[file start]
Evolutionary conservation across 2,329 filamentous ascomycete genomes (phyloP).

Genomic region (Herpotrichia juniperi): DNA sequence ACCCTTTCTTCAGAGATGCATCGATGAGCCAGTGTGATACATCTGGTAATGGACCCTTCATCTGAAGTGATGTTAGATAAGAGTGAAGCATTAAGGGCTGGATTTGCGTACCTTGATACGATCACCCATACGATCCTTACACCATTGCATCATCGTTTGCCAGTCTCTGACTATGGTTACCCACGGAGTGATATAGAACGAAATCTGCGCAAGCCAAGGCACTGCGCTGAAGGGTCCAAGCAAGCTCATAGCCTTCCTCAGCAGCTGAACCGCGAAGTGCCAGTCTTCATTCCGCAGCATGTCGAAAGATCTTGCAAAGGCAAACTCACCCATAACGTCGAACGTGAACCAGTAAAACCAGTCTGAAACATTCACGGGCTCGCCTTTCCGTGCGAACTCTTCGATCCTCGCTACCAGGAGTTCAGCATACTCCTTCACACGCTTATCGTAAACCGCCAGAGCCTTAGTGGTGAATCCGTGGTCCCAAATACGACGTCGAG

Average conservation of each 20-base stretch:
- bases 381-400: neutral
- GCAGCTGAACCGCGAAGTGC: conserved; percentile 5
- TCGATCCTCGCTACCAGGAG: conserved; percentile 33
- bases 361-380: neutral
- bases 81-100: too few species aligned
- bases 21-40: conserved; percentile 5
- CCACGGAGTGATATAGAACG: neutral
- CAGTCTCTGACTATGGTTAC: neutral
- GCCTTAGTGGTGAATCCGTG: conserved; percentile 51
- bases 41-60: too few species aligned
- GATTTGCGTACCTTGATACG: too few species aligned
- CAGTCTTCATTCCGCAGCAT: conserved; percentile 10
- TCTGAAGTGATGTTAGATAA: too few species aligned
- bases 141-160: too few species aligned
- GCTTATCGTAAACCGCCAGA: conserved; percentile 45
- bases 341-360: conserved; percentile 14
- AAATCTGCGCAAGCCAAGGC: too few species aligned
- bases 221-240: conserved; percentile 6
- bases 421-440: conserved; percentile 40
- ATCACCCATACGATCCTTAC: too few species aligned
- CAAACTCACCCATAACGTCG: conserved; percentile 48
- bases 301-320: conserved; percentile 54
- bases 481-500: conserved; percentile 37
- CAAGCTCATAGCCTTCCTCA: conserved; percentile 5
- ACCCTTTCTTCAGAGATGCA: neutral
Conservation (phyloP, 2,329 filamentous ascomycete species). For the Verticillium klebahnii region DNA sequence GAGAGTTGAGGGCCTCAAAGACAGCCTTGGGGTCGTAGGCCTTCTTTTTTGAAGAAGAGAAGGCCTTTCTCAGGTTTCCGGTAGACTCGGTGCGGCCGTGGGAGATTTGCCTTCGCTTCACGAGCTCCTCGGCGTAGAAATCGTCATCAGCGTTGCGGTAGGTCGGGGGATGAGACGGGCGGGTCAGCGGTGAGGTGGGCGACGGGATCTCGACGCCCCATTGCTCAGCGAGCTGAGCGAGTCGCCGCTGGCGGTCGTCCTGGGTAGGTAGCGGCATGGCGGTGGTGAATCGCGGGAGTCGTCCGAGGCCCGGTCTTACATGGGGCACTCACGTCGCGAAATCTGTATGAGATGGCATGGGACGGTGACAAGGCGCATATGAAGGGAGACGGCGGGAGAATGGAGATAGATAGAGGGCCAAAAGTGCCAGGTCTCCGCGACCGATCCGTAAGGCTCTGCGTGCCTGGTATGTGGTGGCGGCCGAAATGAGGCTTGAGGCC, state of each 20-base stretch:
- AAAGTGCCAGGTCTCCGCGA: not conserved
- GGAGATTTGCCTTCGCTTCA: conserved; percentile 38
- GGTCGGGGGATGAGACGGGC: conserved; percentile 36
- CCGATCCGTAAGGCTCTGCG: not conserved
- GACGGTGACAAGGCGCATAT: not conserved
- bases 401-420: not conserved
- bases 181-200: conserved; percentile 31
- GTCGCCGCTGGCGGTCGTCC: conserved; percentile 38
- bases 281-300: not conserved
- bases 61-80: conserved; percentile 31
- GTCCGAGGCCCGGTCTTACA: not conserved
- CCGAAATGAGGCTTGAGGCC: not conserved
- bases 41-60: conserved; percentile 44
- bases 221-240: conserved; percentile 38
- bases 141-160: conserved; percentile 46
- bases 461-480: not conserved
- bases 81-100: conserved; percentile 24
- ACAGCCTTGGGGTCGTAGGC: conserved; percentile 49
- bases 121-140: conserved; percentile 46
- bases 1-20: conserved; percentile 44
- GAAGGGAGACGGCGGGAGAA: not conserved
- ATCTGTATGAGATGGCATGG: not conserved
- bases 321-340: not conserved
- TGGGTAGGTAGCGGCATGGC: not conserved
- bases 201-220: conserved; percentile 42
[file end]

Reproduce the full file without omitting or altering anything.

Evolutionary conservation across 2,329 filamentous ascomycete genomes (phyloP).

Genomic region (Herpotrichia juniperi): DNA sequence ACCCTTTCTTCAGAGATGCATCGATGAGCCAGTGTGATACATCTGGTAATGGACCCTTCATCTGAAGTGATGTTAGATAAGAGTGAAGCATTAAGGGCTGGATTTGCGTACCTTGATACGATCACCCATACGATCCTTACACCATTGCATCATCGTTTGCCAGTCTCTGACTATGGTTACCCACGGAGTGATATAGAACGAAATCTGCGCAAGCCAAGGCACTGCGCTGAAGGGTCCAAGCAAGCTCATAGCCTTCCTCAGCAGCTGAACCGCGAAGTGCCAGTCTTCATTCCGCAGCATGTCGAAAGATCTTGCAAAGGCAAACTCACCCATAACGTCGAACGTGAACCAGTAAAACCAGTCTGAAACATTCACGGGCTCGCCTTTCCGTGCGAACTCTTCGATCCTCGCTACCAGGAGTTCAGCATACTCCTTCACACGCTTATCGTAAACCGCCAGAGCCTTAGTGGTGAATCCGTGGTCCCAAATACGACGTCGAG

Average conservation of each 20-base stretch:
- bases 381-400: neutral
- GCAGCTGAACCGCGAAGTGC: conserved; percentile 5
- TCGATCCTCGCTACCAGGAG: conserved; percentile 33
- bases 361-380: neutral
- bases 81-100: too few species aligned
- bases 21-40: conserved; percentile 5
- CCACGGAGTGATATAGAACG: neutral
- CAGTCTCTGACTATGGTTAC: neutral
- GCCTTAGTGGTGAATCCGTG: conserved; percentile 51
- bases 41-60: too few species aligned
- GATTTGCGTACCTTGATACG: too few species aligned
- CAGTCTTCATTCCGCAGCAT: conserved; percentile 10
- TCTGAAGTGATGTTAGATAA: too few species aligned
- bases 141-160: too few species aligned
- GCTTATCGTAAACCGCCAGA: conserved; percentile 45
- bases 341-360: conserved; percentile 14
- AAATCTGCGCAAGCCAAGGC: too few species aligned
- bases 221-240: conserved; percentile 6
- bases 421-440: conserved; percentile 40
- ATCACCCATACGATCCTTAC: too few species aligned
- CAAACTCACCCATAACGTCG: conserved; percentile 48
- bases 301-320: conserved; percentile 54
- bases 481-500: conserved; percentile 37
- CAAGCTCATAGCCTTCCTCA: conserved; percentile 5
- ACCCTTTCTTCAGAGATGCA: neutral
Conservation (phyloP, 2,329 filamentous ascomycete species). For the Verticillium klebahnii region DNA sequence GAGAGTTGAGGGCCTCAAAGACAGCCTTGGGGTCGTAGGCCTTCTTTTTTGAAGAAGAGAAGGCCTTTCTCAGGTTTCCGGTAGACTCGGTGCGGCCGTGGGAGATTTGCCTTCGCTTCACGAGCTCCTCGGCGTAGAAATCGTCATCAGCGTTGCGGTAGGTCGGGGGATGAGACGGGCGGGTCAGCGGTGAGGTGGGCGACGGGATCTCGACGCCCCATTGCTCAGCGAGCTGAGCGAGTCGCCGCTGGCGGTCGTCCTGGGTAGGTAGCGGCATGGCGGTGGTGAATCGCGGGAGTCGTCCGAGGCCCGGTCTTACATGGGGCACTCACGTCGCGAAATCTGTATGAGATGGCATGGGACGGTGACAAGGCGCATATGAAGGGAGACGGCGGGAGAATGGAGATAGATAGAGGGCCAAAAGTGCCAGGTCTCCGCGACCGATCCGTAAGGCTCTGCGTGCCTGGTATGTGGTGGCGGCCGAAATGAGGCTTGAGGCC, state of each 20-base stretch:
- AAAGTGCCAGGTCTCCGCGA: not conserved
- GGAGATTTGCCTTCGCTTCA: conserved; percentile 38
- GGTCGGGGGATGAGACGGGC: conserved; percentile 36
- CCGATCCGTAAGGCTCTGCG: not conserved
- GACGGTGACAAGGCGCATAT: not conserved
- bases 401-420: not conserved
- bases 181-200: conserved; percentile 31
- GTCGCCGCTGGCGGTCGTCC: conserved; percentile 38
- bases 281-300: not conserved
- bases 61-80: conserved; percentile 31
- GTCCGAGGCCCGGTCTTACA: not conserved
- CCGAAATGAGGCTTGAGGCC: not conserved
- bases 41-60: conserved; percentile 44
- bases 221-240: conserved; percentile 38
- bases 141-160: conserved; percentile 46
- bases 461-480: not conserved
- bases 81-100: conserved; percentile 24
- ACAGCCTTGGGGTCGTAGGC: conserved; percentile 49
- bases 121-140: conserved; percentile 46
- bases 1-20: conserved; percentile 44
- GAAGGGAGACGGCGGGAGAA: not conserved
- ATCTGTATGAGATGGCATGG: not conserved
- bases 321-340: not conserved
- TGGGTAGGTAGCGGCATGGC: not conserved
- bases 201-220: conserved; percentile 42